Even in this situation a simple sorry would not have cut the mustard as this caused a massive issue for the customer in question, so where do you go from here.
Four ways to get beyond “I’m sorry”
Not all companies can afford the kind of bad customer service that was received and still stay in business. In fact, 89% of consumers will stop doing business with a business due to bad customer service.
Alas, most of us regular Joe’s rely on happy customers and getting these customers to keep coming back time and time again.
If you care about happy customers at all and doing more than just saying “I’m sorry”, here are some things to pay attention to:
1. Do what you say
Good customer service is more than being friendly and seemingly “helpful” on the phone. You need to be able to put yourself in your customer’s shoes and think, “how would I feel if this happened to me?”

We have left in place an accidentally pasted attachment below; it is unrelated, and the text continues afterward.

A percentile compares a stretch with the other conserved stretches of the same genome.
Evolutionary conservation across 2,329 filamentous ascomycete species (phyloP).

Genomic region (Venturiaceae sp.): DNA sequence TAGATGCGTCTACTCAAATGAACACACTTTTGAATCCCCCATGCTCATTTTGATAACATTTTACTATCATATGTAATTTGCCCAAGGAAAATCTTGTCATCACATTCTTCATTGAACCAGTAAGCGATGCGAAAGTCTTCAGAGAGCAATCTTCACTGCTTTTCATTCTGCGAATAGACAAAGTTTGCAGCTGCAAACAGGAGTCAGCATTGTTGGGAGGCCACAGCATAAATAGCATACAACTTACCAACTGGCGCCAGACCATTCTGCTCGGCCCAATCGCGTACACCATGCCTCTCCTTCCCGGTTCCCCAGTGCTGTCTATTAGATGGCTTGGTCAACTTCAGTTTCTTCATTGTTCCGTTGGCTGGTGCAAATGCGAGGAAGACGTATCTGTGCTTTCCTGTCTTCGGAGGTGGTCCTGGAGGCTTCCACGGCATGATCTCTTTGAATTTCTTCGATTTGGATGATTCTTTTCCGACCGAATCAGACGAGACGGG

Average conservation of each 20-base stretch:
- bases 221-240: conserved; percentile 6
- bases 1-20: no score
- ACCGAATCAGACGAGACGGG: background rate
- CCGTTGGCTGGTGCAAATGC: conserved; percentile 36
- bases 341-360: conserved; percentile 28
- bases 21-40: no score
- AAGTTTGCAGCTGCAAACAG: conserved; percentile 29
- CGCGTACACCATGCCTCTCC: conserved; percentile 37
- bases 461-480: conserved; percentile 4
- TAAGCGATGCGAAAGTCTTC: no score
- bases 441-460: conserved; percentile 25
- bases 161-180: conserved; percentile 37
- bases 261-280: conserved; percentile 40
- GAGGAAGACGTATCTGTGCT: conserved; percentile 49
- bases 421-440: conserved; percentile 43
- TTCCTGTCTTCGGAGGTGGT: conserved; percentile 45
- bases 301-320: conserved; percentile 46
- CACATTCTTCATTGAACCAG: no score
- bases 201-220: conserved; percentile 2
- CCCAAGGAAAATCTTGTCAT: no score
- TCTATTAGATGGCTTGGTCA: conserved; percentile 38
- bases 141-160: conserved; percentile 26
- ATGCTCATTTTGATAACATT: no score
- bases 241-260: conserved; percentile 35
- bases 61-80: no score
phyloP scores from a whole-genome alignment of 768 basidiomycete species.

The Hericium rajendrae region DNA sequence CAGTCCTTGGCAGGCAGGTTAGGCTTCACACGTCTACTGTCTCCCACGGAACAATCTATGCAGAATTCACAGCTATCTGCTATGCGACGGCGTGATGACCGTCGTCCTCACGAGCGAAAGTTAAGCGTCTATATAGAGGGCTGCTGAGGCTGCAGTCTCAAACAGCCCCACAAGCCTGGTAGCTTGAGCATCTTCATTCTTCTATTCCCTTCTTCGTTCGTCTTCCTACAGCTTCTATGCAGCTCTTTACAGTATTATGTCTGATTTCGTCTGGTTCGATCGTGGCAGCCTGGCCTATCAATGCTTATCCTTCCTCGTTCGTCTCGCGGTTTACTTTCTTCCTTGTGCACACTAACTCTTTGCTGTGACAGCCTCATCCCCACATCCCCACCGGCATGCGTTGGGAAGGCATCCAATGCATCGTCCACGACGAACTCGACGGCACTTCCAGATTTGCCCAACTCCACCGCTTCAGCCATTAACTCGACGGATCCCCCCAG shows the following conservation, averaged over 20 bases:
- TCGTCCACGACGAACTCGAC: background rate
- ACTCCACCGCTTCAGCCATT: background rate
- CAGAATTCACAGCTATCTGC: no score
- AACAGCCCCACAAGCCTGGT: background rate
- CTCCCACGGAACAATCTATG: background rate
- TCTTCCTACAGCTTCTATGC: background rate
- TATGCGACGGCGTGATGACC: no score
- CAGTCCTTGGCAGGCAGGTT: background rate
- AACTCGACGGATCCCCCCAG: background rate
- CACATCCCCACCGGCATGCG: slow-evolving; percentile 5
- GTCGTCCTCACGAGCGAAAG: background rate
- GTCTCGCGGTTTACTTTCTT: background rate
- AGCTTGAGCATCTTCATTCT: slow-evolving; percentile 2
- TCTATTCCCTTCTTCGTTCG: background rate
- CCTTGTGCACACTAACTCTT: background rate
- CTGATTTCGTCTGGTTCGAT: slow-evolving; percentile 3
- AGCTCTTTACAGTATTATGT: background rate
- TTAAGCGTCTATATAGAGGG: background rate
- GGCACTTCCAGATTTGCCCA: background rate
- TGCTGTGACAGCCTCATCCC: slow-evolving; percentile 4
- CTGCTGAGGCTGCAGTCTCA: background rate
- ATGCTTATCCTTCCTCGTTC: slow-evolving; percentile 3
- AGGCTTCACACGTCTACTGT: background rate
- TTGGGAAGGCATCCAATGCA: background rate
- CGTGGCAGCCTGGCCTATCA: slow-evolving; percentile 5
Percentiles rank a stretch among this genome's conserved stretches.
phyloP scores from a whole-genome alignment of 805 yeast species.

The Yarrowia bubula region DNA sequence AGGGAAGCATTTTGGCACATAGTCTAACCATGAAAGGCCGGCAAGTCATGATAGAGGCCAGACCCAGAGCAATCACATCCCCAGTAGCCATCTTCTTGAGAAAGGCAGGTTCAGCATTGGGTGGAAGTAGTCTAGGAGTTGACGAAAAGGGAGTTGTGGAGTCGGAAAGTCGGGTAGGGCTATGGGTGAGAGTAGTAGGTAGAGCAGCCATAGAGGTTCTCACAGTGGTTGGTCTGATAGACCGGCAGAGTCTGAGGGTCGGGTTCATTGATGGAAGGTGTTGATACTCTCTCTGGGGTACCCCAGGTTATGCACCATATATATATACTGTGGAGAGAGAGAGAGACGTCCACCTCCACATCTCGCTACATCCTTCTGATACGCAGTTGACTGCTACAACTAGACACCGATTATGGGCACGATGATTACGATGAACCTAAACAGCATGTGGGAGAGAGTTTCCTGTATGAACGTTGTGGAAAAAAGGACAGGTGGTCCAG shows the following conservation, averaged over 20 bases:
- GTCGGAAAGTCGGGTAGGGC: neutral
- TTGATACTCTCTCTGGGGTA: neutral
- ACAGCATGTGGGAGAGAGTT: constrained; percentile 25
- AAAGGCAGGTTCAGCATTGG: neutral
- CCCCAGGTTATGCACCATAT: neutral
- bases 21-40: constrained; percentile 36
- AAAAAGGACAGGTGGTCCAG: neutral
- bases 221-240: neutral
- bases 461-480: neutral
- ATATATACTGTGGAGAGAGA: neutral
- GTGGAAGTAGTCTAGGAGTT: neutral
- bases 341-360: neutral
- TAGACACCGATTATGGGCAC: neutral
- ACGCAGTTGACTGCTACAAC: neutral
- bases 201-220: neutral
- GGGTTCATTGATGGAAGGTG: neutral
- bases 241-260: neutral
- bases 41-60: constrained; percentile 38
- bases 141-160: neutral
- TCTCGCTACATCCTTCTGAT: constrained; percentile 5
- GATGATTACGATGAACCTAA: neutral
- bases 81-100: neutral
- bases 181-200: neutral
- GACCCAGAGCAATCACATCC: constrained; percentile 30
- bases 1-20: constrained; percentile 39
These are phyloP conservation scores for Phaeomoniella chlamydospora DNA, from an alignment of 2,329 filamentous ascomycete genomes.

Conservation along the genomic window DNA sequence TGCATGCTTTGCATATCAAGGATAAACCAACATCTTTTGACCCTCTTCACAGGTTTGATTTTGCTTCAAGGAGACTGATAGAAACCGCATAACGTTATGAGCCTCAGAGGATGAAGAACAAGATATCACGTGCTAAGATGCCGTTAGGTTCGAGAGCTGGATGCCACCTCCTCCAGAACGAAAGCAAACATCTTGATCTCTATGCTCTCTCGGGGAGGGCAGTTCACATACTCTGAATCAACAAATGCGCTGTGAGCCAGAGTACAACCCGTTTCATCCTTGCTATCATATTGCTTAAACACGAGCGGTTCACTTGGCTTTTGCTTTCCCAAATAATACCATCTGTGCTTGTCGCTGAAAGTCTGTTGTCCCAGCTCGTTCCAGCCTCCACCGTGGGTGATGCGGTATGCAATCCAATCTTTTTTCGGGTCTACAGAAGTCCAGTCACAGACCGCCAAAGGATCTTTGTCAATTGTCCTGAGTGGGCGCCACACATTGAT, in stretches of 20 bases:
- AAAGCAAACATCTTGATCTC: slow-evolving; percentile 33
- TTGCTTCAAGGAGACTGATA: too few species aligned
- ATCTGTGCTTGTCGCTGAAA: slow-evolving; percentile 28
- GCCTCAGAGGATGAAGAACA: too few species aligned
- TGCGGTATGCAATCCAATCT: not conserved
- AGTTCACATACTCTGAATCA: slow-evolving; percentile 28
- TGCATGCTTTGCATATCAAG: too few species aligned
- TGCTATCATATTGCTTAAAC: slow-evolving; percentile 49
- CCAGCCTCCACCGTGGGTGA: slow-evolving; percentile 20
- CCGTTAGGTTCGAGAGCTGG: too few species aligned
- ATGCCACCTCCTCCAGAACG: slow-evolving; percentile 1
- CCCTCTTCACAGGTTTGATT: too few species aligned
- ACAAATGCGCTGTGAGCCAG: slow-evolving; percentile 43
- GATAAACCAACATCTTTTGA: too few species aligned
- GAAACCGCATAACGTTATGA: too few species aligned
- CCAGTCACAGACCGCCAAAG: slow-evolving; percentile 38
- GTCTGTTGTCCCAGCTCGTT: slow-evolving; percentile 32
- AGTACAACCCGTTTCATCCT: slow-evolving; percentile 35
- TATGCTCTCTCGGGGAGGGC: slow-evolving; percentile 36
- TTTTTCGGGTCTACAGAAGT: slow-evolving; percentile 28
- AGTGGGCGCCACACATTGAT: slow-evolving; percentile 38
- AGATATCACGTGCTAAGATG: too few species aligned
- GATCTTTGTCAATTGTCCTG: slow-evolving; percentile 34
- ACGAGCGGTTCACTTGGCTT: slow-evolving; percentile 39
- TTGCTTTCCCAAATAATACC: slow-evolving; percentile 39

If you think that you would like it when others keep their promises to you, chances are, the customer does too. Call the customer back if you’ve said that you would. Show up for an appointment at the agreed upon time if you’ve said that you will. Deliver what you promise to your customers and you will build their trust in you. Fail to deliver on what you promise and watch your relationship erode to nothing.
2. Adapt a “can-do” attitude
A person doesn’t contact the customer service department because it’s fun. He does it because he has an issue that he needs help with. It really doesn’t matter whose fault it is. He just wants to get the problem fixed as soon as possible. So when a customer contacts you with an issue, try to resolve it as fast as you can. If you can’t resolve it immediately, try to at least take steps to bring the problem closer to resolution. In my experience communication is key, a simple call to make them aware that you are still working on a resolution goes a long way.